Normal laryngeal entrance, with vocal cords in abducted (breathing) position.
View of mid-trachea (2 of 5)
View in normal mid-trachea. Note that the cartilaginous rings make up approximately 2/3 of the circumference and that the membranous trachea (upper photo at 'X') is more flat.
View just above the carina (3 of 5)
View just above the carina, where the distal trachea splits into left and right mainstem bronchi. Anterior take-off of carina at the 'X'. The straight line delimits the membranous (flexible) tracheal wall.
Wheezing begins (4 of 5)
With Valsalva maneuver to accentuate patient’s functional expiratory wheezing. Note that the membranous tracheal and bronchial walls bulge inward on a functional basis to narrow the airway. Wheezing begins to be heard. The 'X' again marks the anterior take-off of the carina. Compare with Photo 3.
The flat, front-facing surface of the glottic aperture that lies between the vocal cord posterior ends. When the vocal cords are in abducted (breathing) position, the posterior commissure is at its widest, since the cords’ posterior ends are spread furthest apart from each other. When the vocal cords have come together into adducted (voicing) position, the posterior commissure is essentially just the point of contact between the posterior ends of the cords.
See also: anterior commissure.
Pyriform sinus refers to the pear-shaped fossa (Latin for “trench”) just lateral to the laryngeal entrance. Its medial surface is the aryepiglottic cord; laterally it is bounded by the thyroid cartilage, and posteriorly by the low posterior pharyngeal wall. The pyriform fossas and post-arytenoid area together constitute the “swallowing crescent,” which channels swallowed material just before it enters the esophagus, behind the larynx.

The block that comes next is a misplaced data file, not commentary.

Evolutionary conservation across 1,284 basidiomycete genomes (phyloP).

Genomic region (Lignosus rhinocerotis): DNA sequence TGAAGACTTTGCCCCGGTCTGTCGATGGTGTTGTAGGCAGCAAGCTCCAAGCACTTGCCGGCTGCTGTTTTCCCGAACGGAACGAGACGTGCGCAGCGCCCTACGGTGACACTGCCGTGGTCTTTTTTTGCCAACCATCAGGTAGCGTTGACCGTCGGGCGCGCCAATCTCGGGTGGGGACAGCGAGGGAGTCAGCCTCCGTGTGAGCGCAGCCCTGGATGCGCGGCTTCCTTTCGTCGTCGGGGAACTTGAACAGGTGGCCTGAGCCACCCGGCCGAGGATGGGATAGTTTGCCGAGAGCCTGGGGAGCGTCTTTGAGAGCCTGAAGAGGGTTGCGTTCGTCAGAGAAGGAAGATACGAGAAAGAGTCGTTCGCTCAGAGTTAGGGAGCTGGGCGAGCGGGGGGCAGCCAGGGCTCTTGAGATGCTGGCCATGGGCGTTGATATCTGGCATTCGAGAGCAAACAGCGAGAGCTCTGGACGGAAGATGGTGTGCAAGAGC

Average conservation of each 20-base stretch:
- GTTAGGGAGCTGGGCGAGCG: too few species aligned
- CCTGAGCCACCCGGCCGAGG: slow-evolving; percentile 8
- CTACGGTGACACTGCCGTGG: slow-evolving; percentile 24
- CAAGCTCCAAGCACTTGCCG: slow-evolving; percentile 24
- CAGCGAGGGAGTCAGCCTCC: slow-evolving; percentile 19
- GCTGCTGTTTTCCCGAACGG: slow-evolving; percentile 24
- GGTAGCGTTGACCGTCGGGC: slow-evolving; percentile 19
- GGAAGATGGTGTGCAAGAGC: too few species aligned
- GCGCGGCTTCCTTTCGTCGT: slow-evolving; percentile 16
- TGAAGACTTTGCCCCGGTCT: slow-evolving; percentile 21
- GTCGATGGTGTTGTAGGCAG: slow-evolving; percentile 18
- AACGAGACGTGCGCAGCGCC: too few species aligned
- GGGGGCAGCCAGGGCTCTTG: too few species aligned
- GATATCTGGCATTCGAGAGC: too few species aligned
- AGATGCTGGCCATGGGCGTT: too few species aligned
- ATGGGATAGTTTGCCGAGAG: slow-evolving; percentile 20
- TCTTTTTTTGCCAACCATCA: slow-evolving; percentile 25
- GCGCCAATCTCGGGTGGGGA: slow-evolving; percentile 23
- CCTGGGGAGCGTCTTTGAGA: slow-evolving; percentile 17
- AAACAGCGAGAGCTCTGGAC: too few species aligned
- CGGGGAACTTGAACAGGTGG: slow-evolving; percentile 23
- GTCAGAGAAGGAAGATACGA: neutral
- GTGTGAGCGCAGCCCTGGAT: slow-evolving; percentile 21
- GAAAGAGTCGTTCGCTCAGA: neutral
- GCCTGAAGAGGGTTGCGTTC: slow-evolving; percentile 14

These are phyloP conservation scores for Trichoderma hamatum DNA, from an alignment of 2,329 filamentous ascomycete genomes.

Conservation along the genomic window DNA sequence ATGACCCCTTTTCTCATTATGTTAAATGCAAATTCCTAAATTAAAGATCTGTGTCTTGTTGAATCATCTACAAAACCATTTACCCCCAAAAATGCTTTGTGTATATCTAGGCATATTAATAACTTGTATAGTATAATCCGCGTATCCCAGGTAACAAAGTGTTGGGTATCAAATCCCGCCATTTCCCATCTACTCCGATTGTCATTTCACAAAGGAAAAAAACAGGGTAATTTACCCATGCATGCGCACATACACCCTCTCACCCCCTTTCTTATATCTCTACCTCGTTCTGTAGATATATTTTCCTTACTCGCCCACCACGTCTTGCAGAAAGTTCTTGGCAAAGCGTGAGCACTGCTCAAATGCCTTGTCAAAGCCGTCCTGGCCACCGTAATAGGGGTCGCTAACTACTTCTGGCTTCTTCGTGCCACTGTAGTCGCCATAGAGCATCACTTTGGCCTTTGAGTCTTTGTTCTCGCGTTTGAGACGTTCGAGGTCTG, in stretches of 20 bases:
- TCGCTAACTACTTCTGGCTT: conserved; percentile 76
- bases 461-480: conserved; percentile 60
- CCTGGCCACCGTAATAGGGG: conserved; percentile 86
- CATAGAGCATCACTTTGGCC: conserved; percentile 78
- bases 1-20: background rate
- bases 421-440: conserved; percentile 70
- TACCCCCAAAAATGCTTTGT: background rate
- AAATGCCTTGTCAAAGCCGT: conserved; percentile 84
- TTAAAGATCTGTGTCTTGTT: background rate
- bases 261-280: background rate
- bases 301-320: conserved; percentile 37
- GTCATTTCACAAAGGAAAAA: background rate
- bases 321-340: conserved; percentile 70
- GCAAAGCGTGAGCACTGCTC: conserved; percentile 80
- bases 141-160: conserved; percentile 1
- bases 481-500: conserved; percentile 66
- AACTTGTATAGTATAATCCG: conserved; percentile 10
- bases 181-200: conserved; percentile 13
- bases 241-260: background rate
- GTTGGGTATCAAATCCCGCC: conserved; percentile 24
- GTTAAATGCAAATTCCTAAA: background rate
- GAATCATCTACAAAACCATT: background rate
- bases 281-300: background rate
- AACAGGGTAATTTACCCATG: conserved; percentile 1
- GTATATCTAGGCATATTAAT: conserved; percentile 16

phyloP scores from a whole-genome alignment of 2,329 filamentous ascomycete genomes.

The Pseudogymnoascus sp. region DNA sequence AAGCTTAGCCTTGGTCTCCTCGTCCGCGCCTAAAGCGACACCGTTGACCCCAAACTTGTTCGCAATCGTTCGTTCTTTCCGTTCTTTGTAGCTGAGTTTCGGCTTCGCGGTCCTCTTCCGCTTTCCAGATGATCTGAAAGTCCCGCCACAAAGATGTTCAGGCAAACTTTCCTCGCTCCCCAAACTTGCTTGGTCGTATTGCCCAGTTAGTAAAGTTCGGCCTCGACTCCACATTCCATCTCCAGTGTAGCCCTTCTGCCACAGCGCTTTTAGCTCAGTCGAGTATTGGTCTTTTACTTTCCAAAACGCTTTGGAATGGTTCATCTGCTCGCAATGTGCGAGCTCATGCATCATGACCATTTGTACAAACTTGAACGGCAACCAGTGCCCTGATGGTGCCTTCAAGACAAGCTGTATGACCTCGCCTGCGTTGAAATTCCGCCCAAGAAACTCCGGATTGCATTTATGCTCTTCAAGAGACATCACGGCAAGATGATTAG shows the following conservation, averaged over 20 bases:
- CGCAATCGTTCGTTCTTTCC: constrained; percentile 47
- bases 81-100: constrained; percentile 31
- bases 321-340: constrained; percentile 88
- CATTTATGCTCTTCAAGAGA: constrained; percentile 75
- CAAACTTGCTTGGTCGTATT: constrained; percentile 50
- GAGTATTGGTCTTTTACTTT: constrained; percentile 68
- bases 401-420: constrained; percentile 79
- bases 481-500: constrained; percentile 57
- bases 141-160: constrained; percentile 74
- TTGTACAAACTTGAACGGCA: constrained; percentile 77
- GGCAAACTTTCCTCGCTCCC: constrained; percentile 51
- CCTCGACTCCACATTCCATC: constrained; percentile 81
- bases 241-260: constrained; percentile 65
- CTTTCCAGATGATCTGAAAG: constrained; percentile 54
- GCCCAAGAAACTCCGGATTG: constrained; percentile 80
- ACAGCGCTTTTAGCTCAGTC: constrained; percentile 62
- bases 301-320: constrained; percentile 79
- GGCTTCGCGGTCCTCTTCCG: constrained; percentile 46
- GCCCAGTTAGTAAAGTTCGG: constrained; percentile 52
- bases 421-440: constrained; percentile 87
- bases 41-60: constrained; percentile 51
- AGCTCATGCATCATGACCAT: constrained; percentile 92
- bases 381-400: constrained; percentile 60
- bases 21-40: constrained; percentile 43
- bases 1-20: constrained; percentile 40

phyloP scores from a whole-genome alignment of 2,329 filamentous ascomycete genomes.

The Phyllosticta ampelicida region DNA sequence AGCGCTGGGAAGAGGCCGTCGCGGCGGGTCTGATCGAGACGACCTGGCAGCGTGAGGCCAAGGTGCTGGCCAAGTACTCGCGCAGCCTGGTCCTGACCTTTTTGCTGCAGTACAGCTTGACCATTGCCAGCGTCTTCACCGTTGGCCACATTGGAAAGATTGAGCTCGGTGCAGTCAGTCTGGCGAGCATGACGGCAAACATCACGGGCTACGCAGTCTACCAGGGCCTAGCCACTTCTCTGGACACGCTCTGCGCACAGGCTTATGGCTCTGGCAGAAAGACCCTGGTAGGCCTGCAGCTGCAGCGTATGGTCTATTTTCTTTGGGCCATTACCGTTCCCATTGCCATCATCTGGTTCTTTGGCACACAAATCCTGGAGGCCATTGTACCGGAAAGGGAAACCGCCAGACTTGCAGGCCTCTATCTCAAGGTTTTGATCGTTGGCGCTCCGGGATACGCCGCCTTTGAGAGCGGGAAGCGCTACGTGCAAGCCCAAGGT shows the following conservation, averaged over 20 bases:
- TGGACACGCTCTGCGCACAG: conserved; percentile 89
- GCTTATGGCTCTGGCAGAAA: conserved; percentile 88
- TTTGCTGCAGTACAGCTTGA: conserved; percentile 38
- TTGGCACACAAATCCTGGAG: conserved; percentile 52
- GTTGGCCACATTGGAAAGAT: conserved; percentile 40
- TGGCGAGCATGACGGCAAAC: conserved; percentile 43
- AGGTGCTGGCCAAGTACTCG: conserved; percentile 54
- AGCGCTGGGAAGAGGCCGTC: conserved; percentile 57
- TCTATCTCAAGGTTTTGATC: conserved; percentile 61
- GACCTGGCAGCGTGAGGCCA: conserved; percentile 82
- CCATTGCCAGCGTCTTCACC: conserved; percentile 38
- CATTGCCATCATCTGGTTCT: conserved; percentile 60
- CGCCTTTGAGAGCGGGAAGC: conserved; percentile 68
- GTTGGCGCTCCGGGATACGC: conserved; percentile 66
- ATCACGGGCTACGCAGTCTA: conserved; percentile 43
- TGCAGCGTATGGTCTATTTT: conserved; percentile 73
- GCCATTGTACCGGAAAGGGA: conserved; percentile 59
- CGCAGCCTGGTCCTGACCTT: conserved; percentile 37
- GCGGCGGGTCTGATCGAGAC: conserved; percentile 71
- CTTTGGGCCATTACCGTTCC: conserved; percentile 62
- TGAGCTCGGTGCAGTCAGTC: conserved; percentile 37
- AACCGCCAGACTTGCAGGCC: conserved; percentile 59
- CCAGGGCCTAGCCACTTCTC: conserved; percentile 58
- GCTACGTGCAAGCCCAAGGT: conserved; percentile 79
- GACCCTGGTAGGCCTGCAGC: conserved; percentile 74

Vocal processes, accentuated by vocal cord atrophy (1 of 3)
Panoramic view of the vocal cords just before voicing. Notice the obvious outline of both vocal processes. (For orienting, the processes are bounded at one end by small arrows.) The processes shine through particularly clearly due to the marked atrophy of the vocal cords as a whole.
Vocal processes, accentuated by vocal cord atrophy (1 of 4)
The vocal processes in this patient are extremely visible because the rest of the vocal cord on each side is atrophic and bowed.
Vocal processes, accentuated by vocal cord atrophy (2 of 4)
The vocal cords approach each other for voicing. Note the evident asymmetry between the vocal processes. The left vocal process (right of image) projects further anteriorly than does the opposite process. It is also at a higher (more cephalad) level.
Vocal processes, accentuated by vocal cord atrophy (3 of 4)
Phonation, closed phase of vibration, under strobe lighting. Note the overlap (scissoring) of the left vocal process (right of image) on top of the other process.